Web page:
The seven state-designated traditional crafts are ceramic craft (earthenware and roof tiles); metal craft (using gold, silver and other metals to produce tools and decorate surfaces); woodcraft (the construction of buildings, furniture and instruments); stone craft; textile craft (weaving fabric or making clothes and accessories); leather craft (using animal skins or feathers); and paper craft, which either produces paper or decorates objects with paper.

Each nine crafts has its masters, including sculptors who decorate the surface of metallic objects, woodwork masters who make large frames for construction, cobblers who craft traditional shoes, and masters in the art of making works of jade.

People we now call “masters” are the first generation of intangible cultural properties in craftwork. Even throughout Korea’s tumultuous modern history, they were able to keep their crafts alive.

During Japan’s colonial rule and in the aftermath of the liberation in August 1945, Korea’s traditional crafts and craftspeople faced constant upheaval. Rapid industrialization brought Western technologies and fashions, which often threatened to over-whelm traditional crafts completely. Through it all, the old masters dedicated their lives to continuing their craft and passing it down to younger generations. They faced enormous hardships, and many simply gave up or turned their hand to more commercial pursuits. And even now, decades later, just making a living remains a major challenge for many traditional craftspeople.

Cho Chung-ik, a master of traditional fan making, became an intangible cultural property of Jeollabuk-do Province in 1998. He began making his fans, adorned with taegeuk (the yin-yang) patterns similar to those on the Korean flag, in the 1970s. Today, the fans are renowned for their beauty and unfailing practicality, and are a constant presence at major events promoting Korean culture.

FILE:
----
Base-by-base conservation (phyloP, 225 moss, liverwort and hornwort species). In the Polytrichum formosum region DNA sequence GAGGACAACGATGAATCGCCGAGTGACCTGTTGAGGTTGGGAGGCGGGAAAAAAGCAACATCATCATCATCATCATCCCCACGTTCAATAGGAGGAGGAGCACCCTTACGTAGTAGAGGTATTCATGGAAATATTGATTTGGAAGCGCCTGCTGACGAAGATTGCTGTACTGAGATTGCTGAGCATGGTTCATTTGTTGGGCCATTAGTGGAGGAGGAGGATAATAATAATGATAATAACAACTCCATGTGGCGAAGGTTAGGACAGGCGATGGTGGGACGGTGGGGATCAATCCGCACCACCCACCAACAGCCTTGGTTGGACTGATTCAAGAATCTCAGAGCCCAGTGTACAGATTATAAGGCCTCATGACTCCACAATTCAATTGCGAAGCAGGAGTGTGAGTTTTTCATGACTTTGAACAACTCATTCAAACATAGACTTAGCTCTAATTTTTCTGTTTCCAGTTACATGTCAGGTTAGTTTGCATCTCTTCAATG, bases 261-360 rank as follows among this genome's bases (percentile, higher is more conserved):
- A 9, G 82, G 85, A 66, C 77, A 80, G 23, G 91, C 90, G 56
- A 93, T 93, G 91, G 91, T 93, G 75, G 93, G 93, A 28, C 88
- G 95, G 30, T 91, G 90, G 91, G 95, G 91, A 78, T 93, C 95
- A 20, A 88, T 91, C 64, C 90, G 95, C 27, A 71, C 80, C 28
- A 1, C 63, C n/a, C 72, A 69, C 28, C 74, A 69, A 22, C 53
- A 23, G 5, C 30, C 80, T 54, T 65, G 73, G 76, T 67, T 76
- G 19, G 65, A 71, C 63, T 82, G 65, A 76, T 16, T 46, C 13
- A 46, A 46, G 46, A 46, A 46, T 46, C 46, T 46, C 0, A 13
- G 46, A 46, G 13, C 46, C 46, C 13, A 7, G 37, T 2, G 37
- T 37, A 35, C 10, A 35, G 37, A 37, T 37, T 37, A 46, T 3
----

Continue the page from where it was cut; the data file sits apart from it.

Cho says his fans are “the roots of our people and the faces of Korea”. The fans gained their first international exposure at the 1982 Asian Games and the 1988 Olympic Games, both in Seoul. To some extent a victim of his own success, Cho today finds himself having to balance the competing interests of commercial gain and maintaining the true spirit of his artistry.

Bamboo and hanji (traditional paper) are the main materials for fan making, though silk can be used as well. About 80 to 90 bamboo ribs are used in creating a taegeuk pattern, and the peacock fan, which uses an astonishing 8,000 bamboo ribs, takes anywhere between one and six months to make.

Despite his own success, Cho is worried that no one will follow him into the taegeuk fan craft after he dies. Pay can be very low and the future is always uncertain, so government support is often needed to keep crafts such as Cho’s alive. For Cho, making fans requires dedication to a notion of eternal beauty, even at the cost of tremendous personal hardship. This is an outlook that, in itself, is highly at odds with what we consider a work ethic today.

“To become a master requires character. It’s important how you make things and in what sort of mindset,” Cho say. “After you’re done learning physical techniques, you have to instill your heart and soul into your work. There’s hardly any young people who want to learn traditional crafts. Those who do come don’t last more than a couple of months. They have to be determined to learn traditional culture but since this doesn’t pay well, they can’t stay on for too long. Crafts is art. You can’t apply economic theories to that”.